A Quality Check on the NCTQ ‘Teacher Prep Review’

John SenerBy John Sener

Lyndsey Layton’s article1 on the NCTQ Teacher Prep Review2 actually has a new message: How to use rankings to bash teacher training programs. And the larger message is: As a society, Americans still really don’t know how to value education.

Is there lots of room for improvement? Sure. But tellingly, the article mentions the stat about how few U.S. teachers graduated in the top third of their class (more rankings), compared to countries whose students lead the world on international exams (yet more rankings!). Yet not a word on the possible causes for this — you know, little things like teacher pay, prestige, professionalization, or other features that reflect a culture that knows how to value education.

Click to view the report.

View the report.

All you really need to know about the study is this sentence: “The organization did not visit the schools or interview students and faculty.” Of course, it doesn’t help that the WaPo article uncritically accepts the criteria used by the study, referring to “admissions standards and inspected syllabuses, textbooks and course requirements.” Imagine how long a restaurant critic would last if s/he bestowed rankings on eateries without actually visiting (“But I looked carefully at the menus! And I inspected their cookbooks and the reservation policies!”).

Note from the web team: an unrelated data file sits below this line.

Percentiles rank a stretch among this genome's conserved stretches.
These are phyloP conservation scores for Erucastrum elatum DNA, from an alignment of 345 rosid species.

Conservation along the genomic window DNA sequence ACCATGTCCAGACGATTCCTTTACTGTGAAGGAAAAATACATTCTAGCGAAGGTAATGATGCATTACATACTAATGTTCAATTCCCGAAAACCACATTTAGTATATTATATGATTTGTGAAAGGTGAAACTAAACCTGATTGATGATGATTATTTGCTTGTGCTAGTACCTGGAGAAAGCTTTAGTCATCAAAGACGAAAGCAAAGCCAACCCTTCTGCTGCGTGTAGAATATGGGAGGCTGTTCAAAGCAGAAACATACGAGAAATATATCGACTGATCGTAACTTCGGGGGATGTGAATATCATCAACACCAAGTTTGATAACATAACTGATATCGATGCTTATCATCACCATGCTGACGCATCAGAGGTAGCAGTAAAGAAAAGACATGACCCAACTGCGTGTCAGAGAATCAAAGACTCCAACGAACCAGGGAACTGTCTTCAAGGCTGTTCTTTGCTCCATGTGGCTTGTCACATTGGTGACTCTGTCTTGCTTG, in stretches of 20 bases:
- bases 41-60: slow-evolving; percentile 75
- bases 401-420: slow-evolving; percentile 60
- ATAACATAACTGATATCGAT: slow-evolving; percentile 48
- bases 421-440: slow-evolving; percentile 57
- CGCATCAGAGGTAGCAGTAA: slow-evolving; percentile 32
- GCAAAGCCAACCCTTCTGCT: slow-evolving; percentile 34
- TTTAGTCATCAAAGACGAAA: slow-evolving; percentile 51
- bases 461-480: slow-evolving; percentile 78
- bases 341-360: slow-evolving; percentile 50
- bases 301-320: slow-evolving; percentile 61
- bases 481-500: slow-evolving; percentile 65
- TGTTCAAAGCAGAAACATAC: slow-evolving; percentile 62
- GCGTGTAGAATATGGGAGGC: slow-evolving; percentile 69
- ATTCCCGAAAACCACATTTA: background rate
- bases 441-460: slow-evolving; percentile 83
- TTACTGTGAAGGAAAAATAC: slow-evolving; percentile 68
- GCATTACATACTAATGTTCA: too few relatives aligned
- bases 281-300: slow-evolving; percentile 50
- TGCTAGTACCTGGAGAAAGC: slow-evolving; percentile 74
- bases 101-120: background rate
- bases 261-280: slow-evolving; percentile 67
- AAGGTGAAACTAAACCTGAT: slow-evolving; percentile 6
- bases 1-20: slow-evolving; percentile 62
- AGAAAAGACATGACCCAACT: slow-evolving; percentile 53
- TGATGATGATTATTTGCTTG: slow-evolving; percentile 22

The actual “specialized scoring methodology” used by the study is very detailed but apparently very oriented toward meeting the Common Core standards:

Actually, the more I delve into the study, the more dismayed I’m becoming. The full Standards and Indicators section is almost more of a political document than a teacher quality document. The “Selection Criteria” (Standard 1) is essentially a single criterion: “academic caliber” as indicated by a 3.0 GPA or proxy measure. Think about that a minute — recall fondly your favorite teacher(s), the one(s) who Changed Your Life or made some small difference. Now, quick quiz: what was that teacher’s GPA in college? You have no idea, of course — nor should you, because reducing teacher qualifications to a 3.0 GPA is a reductionist recipe for destructive devolution.